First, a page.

Warning after Scotland gets power over APD


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ABTA is urging the UK Government to keep APD

Warning after Scotland gets power over APD

ABTA is urging the Government to make sure its keeps Air Passenger Duty consistent across the UK after a decision was finalised to devolve power to charge APD to the Scottish Parliament.

The long-expected decision means that the Scottish Government can decide whether to cut APD from Scottish airports.

This, says ABTA, is good news for passengers flying from Scotland and for Scottish airports, but will come at a cost to the competitiveness of airports in England, particularly those in the north.

"A cut in one part of the UK is unacceptable and the most competitive rate should be matched for the benefit of the whole of UK plc and all UK consumers," said CEO Mark Tanzer.

"APD is a damaging tax that puts the UK at a competitive disadvantage - whatever steps the Scottish Government take following today's announcement, we urge the UK Government to take the initiative now, review the impact of this damaging tax, and cut it to bring it in line with our neighbours.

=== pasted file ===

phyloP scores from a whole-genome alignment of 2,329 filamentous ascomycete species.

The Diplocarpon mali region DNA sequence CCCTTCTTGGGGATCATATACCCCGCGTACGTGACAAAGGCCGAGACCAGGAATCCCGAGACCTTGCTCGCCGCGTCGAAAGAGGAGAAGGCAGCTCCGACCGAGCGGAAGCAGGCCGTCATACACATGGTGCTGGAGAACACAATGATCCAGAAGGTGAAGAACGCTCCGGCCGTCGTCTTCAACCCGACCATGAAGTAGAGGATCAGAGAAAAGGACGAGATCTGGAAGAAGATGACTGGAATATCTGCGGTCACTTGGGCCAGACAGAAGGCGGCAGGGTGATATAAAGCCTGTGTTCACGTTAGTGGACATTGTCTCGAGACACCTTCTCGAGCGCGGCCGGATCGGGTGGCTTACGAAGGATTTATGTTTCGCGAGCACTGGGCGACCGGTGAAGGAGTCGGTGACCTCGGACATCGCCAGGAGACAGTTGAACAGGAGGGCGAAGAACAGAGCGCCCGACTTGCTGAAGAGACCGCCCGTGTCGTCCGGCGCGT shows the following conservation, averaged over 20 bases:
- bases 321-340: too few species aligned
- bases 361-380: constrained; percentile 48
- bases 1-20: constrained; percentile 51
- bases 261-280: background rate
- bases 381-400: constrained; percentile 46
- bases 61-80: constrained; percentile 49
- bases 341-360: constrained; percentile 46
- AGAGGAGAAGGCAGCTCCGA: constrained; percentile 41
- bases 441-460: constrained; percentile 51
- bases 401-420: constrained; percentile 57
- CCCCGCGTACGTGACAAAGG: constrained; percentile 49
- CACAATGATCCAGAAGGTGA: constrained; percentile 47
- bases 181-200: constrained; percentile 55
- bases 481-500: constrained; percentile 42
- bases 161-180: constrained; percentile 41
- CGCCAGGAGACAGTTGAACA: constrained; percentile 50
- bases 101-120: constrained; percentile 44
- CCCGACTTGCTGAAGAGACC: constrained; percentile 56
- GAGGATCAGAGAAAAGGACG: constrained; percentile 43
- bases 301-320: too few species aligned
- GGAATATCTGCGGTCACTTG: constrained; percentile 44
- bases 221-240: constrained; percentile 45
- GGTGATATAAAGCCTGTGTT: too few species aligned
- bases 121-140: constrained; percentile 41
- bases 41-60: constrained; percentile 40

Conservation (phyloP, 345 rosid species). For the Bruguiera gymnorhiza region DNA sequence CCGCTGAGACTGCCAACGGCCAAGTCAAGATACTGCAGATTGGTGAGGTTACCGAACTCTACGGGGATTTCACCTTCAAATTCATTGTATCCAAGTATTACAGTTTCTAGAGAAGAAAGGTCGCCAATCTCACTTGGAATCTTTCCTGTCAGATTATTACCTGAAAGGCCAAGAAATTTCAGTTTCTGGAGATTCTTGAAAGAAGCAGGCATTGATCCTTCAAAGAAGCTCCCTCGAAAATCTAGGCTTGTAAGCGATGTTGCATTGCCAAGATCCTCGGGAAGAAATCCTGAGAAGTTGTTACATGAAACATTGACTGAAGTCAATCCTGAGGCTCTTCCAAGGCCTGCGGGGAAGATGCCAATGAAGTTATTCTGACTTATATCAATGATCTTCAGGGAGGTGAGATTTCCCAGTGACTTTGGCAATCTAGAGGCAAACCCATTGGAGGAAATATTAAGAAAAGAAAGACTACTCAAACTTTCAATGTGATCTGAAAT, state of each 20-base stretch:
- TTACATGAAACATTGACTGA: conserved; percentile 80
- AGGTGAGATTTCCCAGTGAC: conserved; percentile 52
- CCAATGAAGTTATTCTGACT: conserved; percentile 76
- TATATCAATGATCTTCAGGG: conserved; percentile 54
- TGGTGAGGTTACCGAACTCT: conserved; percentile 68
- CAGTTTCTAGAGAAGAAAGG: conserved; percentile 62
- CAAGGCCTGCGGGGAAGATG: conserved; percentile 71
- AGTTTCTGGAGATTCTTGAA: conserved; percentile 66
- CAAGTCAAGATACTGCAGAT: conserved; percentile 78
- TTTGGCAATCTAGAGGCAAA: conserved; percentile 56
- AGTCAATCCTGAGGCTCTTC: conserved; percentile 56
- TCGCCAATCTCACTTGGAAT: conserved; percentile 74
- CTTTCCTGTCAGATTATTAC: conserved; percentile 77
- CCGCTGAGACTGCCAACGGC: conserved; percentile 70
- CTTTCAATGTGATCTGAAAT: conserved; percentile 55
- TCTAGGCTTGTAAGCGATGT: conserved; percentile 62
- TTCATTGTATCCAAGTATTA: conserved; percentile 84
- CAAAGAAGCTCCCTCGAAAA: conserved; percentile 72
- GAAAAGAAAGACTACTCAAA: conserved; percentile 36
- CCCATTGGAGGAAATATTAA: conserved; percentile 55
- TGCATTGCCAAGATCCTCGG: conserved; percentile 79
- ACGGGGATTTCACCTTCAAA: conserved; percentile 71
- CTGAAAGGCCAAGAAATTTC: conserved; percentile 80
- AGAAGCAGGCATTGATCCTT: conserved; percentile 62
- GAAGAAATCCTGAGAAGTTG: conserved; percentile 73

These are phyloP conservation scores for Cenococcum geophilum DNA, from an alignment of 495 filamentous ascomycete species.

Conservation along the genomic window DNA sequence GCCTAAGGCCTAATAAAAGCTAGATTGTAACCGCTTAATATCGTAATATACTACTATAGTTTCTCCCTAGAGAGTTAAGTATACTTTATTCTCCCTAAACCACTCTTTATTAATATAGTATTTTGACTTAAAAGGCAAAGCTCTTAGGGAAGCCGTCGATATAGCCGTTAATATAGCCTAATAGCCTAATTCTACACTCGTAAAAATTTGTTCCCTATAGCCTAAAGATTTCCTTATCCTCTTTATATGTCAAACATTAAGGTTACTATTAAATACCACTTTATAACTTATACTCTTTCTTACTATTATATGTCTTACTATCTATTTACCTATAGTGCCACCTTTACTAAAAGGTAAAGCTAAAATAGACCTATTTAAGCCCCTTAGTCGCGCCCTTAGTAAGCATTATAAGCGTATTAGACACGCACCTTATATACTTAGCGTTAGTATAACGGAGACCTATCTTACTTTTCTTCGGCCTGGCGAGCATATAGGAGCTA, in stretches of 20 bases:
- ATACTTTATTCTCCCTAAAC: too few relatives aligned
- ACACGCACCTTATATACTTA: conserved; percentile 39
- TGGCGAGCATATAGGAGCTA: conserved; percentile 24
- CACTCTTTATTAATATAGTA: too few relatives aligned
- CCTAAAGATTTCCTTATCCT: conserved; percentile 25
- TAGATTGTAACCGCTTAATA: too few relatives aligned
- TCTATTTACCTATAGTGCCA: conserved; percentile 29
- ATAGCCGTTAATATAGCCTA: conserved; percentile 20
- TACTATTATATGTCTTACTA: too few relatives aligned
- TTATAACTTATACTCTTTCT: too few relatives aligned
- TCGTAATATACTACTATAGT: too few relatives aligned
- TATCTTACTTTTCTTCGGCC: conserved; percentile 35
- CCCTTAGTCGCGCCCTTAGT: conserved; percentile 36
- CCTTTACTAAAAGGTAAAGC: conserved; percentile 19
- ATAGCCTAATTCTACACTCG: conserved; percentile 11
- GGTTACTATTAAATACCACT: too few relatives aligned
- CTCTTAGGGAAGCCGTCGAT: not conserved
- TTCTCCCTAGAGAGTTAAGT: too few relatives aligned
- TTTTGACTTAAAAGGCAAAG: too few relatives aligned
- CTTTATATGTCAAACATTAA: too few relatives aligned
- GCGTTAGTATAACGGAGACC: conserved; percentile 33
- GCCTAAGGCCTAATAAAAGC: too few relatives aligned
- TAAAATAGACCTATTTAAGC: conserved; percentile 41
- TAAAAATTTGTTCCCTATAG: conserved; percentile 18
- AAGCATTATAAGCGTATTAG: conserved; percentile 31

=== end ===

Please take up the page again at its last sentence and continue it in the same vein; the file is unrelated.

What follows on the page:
Press release from Travelmole

Franc Jeffrey, CEO of EQ Travel Management says:

"As a TMC with clients throughout the UK, we feel strongly that this is a tax that should be evaluated at a UK Government level.  Should Scotland alone reduce APD when the potential damage to airports in the north of England, Newcastle and Manchester, is potentially huge.  This has been proven in Northern Ireland, where travellers could drive south to Dublin and travel from an airport who’s tax was just €3.00 this forcing the government to react and lower its APD in November 2011.

At its worst APD has increased 3780% in less than ten years on a flight to Australia.  While we admire the Scottish Governments willing to address this issue, we feel that it’s a question that should be should be addressed as UK Government level with a few to brining the cost of working in or doing business with “UK Plc” back in to line with that of our European neighbours".